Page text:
New law tasks Louisiana State Police to create statewide rape kit tracking portal
NEW ORLEANS (WVUE) - Changes are coming to the way rape kits are processed and maintained in Louisiana.
A new law taking effect Tuesday (Aug. 1) will make it easier to hold law enforcement agencies accountable for evidence that could bring justice to sexual assault survivors.
From collection to conviction, the Louisiana State Police are required to create and maintain a statewide database of rape kits, which contain DNA evidence collected after reported sexual assaults.
Laura Rodrigue fought on behalf of survivors during her time as a prosecutor for the Orleans Parish District Attorney’s office. She says preserving the evidence in a rape kit can be crucial to securing a conviction.
“It’s really a system that’s designed to empower the victims here,” Rodrigue said. “That evidence is overwhelming. It’s almost what we would call a locknut case at that point.”
The LSP will now be responsible for tracking data associated with the kits, such as how many kits are in the system, how many have completed forensic testing, and how long kits have been waiting to be tested to see whether a match can be found with DNA already catalogued from arrestees.
The LSP also will be asked to flag kits waiting six months or longer for processing.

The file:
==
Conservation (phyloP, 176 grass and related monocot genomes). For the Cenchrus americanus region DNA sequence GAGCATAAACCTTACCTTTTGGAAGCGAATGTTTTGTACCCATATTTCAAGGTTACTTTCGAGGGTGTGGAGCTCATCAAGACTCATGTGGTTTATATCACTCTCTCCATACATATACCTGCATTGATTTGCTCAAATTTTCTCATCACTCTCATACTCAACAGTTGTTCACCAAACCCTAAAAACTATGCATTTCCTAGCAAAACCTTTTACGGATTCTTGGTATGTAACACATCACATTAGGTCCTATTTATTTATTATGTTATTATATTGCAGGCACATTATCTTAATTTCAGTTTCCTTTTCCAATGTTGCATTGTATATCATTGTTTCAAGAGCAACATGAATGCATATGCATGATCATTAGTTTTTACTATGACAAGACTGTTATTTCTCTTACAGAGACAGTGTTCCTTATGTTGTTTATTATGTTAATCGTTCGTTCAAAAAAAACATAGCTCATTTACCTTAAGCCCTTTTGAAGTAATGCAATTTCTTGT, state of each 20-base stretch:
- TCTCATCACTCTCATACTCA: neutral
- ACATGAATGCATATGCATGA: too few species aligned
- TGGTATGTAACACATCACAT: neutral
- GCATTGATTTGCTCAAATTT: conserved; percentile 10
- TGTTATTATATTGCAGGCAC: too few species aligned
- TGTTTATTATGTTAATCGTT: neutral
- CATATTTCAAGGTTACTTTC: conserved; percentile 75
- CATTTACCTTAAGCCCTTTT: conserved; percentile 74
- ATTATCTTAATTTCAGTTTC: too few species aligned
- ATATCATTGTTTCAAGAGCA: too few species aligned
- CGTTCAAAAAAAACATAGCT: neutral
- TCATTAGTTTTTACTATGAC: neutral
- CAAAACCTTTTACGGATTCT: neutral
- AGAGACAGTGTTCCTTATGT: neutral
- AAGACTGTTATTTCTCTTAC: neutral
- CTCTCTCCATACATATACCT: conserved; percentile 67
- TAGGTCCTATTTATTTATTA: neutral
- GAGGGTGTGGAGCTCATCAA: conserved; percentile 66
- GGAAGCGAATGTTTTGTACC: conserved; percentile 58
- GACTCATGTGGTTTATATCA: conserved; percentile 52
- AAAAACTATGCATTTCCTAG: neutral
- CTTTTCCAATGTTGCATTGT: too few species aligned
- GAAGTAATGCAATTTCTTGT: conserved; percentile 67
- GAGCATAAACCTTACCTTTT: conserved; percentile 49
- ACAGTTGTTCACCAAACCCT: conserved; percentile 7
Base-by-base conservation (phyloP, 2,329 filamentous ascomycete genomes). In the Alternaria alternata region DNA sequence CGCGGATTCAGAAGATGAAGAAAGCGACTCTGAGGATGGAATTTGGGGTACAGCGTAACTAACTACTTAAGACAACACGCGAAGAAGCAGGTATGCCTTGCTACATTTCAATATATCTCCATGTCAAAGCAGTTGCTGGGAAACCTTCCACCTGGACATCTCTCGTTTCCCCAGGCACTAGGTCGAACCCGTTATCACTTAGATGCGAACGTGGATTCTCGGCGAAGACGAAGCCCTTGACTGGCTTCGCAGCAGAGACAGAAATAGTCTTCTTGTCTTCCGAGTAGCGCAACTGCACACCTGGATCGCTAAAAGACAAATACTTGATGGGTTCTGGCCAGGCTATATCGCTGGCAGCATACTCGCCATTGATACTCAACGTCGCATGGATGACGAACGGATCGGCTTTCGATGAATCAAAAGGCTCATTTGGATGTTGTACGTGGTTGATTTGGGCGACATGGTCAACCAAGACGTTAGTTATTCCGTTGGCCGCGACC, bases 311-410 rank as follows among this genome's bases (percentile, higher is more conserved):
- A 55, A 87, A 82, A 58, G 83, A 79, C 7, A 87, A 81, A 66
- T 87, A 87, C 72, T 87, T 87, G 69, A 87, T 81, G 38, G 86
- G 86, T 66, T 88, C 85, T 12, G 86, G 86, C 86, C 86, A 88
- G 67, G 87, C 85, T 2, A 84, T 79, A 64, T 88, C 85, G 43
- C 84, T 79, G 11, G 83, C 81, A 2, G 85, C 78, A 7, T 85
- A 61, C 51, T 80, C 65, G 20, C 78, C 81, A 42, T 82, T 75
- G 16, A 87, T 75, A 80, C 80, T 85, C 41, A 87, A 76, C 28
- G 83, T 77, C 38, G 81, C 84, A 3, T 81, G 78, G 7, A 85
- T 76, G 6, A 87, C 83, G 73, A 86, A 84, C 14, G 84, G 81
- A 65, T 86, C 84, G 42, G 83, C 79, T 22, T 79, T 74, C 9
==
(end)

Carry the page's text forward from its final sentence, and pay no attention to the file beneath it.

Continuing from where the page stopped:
“This new law is really going to put people’s feet to the fire,” Rodrigue said. “We know that, of course once again, Orleans Parish sticks out like a sore thumb in the statistics here. We have the overwhelming majority of untested rape kits.”
According to data from the state’s Commission on Law Enforcement, Louisiana had 830 untested rape kits waiting at agencies and state forensics labs last year.
In July alone, city crime data shows 24 alleged sexual assaults were reported to the NOPD.
For prosecutors, it can be a race against the clock from the moment the sensitive DNA evidence is collected.
Mary Glass, who heads the grant-funded Sexual Assault Kit Initiative unit at the Orleans Parish District Attorney’s office, said in a statement to Fox 8, “Our office, along with LSP and NOPD, fights every day for justice for these brutal crimes. Keeping track of these kits will assure that every case receives the fullest and most aggressive investigation and prosecution possible.”
Trashanda Grayes works directly with survivors of sexual assault, advocating for them with the New Orleans Family Justice Center.
“The longer the kit sits on the shelf, that allows more time for the kit to be damaged or the evidence to be damaged,” Grayes said. “It’s very complex to have a whole rape kit testing done. So, if a survivor, after they have been through the traumatic event that they’ve been through, if they follow through with getting an entire rape kit done, then we definitely feel that the processing of the rape kit should be done.”
As more kits are processed, more cases can be solved.
“It empowers them to stick with this case. We have this DNA. We are moving forward. And this case will be brought to justice,” Rodrigue said. “It empowers other women to come forward as well, giving them a sense of control over their own case.”
While the law goes into effect Aug. 1, there is a grace period written in that gives LSP until July 1, 2024, to fully phase-in the new system. After that, LSP will be required to submit a comprehensive data report to state leaders by Jan. 1 each year.
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